enable, through visualization, appropriate views of the data in line
with their analysis process—in the same way an iPhone application
like Yelp knows to show you all the nearby options when you search for “Italian restaurants,” and then, once you’ve found the one you want,
provides you with directions from your current location. The user’s
experience is then much more fluid, as they are guided through workflows
supported by the data.
This required the design of a visual summary of the underlying analytics in the technology and rich, interactive visualizations that would
expose the key context, dimensions and dynamics of the keywords to
enable easy interpretation and analysis.
These visualizations and the design of the user interface gave an
intuitive and accessible form to a powerful and complex technology. “The
GroupVisual.io design process made that happen.” The design work
enabled the company to bring the technology to market and land key
customers. “We work with some of the largest media companies in the
world and see data on over 500 million page views a month through our platform,”
Jonathan reports. This face to the technology has also helped
fundraising and the company reports that “we have raised $5.5 million to date.” The implementation of this product can ultimately improve the experience
of web users everywhere by connecting them with more targeted content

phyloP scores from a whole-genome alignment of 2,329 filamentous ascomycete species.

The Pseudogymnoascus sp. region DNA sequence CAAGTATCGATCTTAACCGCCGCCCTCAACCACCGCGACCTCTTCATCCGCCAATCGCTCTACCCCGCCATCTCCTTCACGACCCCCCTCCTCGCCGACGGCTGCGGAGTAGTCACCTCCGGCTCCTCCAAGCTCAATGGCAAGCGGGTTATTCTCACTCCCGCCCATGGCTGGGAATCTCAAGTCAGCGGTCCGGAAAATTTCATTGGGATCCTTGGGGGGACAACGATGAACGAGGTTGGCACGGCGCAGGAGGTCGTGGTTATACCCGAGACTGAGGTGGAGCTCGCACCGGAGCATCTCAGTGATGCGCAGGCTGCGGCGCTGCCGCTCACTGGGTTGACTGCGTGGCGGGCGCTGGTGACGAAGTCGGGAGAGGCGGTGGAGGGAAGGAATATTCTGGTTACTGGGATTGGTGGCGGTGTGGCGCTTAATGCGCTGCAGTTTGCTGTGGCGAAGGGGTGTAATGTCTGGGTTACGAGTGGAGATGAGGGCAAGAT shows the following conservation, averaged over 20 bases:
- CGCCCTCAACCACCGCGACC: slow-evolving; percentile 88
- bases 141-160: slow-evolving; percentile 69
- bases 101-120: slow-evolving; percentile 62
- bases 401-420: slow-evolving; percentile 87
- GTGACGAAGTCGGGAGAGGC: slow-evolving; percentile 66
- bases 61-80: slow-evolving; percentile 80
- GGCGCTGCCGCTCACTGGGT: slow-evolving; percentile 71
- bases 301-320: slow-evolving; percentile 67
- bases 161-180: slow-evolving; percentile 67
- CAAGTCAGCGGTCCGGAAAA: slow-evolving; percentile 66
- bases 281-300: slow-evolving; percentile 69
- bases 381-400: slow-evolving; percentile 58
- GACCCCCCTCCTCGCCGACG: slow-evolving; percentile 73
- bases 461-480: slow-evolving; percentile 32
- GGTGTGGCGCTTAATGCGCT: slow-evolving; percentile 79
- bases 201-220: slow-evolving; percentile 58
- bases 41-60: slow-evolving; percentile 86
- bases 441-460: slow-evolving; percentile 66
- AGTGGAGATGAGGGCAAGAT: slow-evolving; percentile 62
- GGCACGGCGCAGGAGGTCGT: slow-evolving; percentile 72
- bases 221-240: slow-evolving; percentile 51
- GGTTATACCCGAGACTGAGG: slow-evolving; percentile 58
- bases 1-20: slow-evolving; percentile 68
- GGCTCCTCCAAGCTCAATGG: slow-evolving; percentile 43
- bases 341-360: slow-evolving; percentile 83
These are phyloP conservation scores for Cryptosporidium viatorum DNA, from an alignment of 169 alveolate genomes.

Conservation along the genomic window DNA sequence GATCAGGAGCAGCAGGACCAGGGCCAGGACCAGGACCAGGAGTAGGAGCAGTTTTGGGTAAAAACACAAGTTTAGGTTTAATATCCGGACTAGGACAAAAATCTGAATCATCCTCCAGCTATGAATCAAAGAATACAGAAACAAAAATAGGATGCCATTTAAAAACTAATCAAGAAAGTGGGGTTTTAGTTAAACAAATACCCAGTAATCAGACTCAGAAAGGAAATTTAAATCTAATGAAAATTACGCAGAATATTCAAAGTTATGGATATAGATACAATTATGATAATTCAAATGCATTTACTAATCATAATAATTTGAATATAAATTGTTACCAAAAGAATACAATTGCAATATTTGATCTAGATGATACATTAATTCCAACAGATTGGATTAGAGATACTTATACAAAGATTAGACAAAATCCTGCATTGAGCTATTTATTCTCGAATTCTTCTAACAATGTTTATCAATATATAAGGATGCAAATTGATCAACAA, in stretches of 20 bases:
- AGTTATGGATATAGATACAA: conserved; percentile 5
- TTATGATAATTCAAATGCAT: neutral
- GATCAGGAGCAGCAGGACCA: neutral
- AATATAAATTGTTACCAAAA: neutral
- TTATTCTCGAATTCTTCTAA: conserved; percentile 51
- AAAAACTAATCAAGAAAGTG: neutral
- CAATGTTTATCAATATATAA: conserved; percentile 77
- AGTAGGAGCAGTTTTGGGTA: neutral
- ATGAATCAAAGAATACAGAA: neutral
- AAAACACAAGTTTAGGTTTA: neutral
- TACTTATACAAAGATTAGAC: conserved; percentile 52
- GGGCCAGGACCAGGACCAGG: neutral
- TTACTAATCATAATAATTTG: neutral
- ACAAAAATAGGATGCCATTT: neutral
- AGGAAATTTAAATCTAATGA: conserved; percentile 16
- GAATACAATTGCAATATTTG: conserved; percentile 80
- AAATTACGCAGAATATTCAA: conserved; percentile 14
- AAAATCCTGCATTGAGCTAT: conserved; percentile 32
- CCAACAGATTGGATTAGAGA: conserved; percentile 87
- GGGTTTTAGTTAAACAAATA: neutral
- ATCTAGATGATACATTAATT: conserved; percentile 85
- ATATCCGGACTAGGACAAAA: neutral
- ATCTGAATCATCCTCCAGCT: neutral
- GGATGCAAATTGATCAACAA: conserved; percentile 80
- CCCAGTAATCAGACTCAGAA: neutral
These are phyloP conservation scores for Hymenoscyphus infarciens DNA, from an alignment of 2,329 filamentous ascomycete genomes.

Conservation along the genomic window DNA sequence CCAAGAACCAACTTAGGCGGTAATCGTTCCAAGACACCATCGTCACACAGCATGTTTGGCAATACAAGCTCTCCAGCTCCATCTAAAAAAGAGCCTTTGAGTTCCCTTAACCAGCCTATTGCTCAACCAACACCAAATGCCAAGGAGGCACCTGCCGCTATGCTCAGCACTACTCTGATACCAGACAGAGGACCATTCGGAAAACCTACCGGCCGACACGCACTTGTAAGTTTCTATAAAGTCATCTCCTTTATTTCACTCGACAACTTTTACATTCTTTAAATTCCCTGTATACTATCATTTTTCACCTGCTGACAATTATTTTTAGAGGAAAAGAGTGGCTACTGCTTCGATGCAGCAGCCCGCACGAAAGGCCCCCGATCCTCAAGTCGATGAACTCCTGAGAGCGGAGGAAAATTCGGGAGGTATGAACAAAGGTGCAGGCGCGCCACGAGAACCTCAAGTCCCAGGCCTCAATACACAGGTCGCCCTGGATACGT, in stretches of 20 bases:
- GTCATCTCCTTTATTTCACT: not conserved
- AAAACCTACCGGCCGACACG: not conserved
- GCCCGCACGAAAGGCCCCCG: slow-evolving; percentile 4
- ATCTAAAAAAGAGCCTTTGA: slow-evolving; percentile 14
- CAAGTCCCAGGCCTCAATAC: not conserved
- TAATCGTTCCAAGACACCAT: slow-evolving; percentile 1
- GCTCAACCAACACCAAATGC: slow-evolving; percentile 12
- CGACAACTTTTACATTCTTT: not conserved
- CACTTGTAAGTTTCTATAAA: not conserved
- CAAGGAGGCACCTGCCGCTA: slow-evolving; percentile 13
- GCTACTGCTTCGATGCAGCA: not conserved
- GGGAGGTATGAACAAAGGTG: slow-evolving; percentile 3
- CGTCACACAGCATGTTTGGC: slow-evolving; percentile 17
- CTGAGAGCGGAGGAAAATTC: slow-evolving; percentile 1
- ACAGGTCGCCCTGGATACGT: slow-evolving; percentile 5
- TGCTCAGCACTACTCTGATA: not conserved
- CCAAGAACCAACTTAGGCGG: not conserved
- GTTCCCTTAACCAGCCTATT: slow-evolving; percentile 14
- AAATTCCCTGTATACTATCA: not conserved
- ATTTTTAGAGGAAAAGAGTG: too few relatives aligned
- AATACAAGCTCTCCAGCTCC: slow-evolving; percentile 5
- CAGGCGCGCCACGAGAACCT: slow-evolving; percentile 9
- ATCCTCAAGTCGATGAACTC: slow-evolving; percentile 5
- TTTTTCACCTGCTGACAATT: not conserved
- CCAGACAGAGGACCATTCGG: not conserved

through less effort (multiple keyword searches). It enables online
advertisers to spend less and reach the right audience.
Integrating visual analysis also alleviates the need to print reports.
Learn more about the jury’s perspective on the competition and their
rationale behind the selections.
Section: Events and Competitions -
AIGA’s national design competitions celebrate exemplary design and
demonstrate the power of design.
Section: Events and Competitions -
Designers who work with the subject food are often called “food designers.” According to Marije Vogelzang, food is already perfectly and beautifully designed by nature. She designs from the verb “to eat.” Inspired by the origin, preparation, etiquette, history and the culture of food, she calls herself an “eating designer.”
Section: Why Design -
Conference , business, Gain conference
While first and foremost about the creation of a new visual identity system for the University of California, this case study also reflects on the controversy that exploded around the new logo and its impact on the in-house team’s broader communications strategy.
Section: Why Design -
advertising, Competition, branding, design research, editorial design, experience design, graphic design, identity design, nonprofit, print design, user research, web design, education, strategy, digital media, Justified
A panel of design leaders discuss diversity challenges, insights for influencing corporate programs, and solutions for a more inclusive design profession.
Section: Inspiration -
culture, diversity, Diversity and Inclusion
An Apple a Day
Video: AIGA Medalist Sylvia Harris
20th Macao Arts Festival
Chong Ip HongVictor Hugo Marreiros